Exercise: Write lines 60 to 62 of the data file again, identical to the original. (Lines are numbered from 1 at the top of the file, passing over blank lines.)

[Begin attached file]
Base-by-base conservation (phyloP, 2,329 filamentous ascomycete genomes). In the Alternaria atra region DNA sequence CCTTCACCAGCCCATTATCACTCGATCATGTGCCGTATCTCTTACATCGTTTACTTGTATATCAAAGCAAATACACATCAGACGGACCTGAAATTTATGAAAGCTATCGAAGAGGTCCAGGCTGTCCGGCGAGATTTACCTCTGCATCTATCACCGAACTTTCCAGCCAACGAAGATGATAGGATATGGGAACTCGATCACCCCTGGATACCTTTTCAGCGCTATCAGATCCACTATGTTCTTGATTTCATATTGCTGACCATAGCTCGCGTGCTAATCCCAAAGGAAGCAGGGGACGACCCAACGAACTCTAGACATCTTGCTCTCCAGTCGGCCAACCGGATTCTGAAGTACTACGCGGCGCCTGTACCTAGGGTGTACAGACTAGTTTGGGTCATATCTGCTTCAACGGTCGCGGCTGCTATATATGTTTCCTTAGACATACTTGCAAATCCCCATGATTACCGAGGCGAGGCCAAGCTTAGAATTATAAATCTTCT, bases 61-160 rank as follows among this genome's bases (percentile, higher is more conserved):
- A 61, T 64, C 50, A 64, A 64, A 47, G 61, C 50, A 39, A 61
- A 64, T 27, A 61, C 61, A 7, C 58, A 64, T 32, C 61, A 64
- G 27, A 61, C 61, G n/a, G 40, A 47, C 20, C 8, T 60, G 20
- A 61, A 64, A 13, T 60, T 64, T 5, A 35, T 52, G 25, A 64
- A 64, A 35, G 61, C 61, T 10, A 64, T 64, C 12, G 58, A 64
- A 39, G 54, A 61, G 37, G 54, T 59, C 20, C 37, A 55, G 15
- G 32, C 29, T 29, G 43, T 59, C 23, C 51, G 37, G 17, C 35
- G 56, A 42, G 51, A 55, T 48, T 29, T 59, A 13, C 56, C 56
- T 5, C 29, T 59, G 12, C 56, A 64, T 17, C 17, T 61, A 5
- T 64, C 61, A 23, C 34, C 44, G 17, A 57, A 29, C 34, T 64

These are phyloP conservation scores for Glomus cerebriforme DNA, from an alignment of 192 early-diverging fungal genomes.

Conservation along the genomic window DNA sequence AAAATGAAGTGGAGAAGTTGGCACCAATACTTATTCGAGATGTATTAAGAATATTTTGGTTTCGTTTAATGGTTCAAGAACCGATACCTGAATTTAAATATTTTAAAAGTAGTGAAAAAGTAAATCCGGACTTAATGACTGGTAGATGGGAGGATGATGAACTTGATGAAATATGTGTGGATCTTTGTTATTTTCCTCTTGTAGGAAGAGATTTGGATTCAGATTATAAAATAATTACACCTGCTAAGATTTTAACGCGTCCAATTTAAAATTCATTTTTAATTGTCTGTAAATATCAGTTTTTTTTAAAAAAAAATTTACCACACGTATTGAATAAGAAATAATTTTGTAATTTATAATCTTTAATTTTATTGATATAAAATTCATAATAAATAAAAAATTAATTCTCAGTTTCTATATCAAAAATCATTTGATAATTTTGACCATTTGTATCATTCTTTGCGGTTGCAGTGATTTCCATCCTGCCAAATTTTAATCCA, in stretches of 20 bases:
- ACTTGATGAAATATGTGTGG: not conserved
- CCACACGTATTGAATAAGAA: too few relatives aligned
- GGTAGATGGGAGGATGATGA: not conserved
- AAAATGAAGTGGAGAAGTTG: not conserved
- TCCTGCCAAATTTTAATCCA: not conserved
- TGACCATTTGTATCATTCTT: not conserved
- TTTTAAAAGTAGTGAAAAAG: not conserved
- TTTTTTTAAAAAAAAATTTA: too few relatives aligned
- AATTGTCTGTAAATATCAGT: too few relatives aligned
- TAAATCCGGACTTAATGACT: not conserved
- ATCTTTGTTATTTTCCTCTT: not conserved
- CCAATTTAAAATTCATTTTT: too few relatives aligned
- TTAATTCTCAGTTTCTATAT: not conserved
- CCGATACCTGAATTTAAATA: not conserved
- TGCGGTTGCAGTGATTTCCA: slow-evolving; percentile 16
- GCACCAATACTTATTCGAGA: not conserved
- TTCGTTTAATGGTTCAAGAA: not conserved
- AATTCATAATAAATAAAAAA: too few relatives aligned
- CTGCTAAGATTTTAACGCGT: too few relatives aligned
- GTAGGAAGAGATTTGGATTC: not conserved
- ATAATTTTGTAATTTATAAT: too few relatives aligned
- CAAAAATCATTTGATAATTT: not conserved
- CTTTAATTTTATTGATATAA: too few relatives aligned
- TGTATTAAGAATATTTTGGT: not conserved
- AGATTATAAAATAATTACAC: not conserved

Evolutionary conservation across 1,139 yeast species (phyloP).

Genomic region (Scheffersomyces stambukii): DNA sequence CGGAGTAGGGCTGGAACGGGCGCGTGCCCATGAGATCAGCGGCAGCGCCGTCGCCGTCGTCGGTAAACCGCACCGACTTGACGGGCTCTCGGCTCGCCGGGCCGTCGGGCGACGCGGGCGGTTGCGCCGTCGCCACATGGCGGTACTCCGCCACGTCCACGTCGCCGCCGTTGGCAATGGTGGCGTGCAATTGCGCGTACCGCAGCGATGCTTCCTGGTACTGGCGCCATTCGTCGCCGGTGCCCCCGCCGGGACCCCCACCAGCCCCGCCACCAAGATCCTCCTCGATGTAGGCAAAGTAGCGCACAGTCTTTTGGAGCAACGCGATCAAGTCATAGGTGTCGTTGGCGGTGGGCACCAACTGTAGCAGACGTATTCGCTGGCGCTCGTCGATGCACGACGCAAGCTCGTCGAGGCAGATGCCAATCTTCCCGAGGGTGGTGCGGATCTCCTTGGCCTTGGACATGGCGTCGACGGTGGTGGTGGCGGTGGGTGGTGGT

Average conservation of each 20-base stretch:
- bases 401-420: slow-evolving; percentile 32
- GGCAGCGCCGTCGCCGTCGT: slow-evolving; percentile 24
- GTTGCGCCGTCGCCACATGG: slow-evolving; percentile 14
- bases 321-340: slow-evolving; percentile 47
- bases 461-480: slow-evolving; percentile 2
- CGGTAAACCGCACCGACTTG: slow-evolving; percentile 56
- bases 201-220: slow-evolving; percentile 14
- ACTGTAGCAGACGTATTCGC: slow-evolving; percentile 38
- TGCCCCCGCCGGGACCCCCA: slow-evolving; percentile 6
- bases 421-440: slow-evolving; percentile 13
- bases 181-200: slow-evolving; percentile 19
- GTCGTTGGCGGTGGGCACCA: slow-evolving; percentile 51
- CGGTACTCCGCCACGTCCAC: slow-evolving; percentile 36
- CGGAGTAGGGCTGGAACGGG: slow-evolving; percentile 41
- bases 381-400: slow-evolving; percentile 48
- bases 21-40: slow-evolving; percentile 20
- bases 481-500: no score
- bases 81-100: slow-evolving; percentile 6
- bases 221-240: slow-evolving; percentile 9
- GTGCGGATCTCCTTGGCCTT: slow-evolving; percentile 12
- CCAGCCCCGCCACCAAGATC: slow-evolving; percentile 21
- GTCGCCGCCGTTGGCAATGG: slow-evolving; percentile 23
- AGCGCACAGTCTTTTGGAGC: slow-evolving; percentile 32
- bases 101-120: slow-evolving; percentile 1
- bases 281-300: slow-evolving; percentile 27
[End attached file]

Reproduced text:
- bases 221-240: slow-evolving; percentile 9
- GTGCGGATCTCCTTGGCCTT: slow-evolving; percentile 12
- CCAGCCCCGCCACCAAGATC: slow-evolving; percentile 21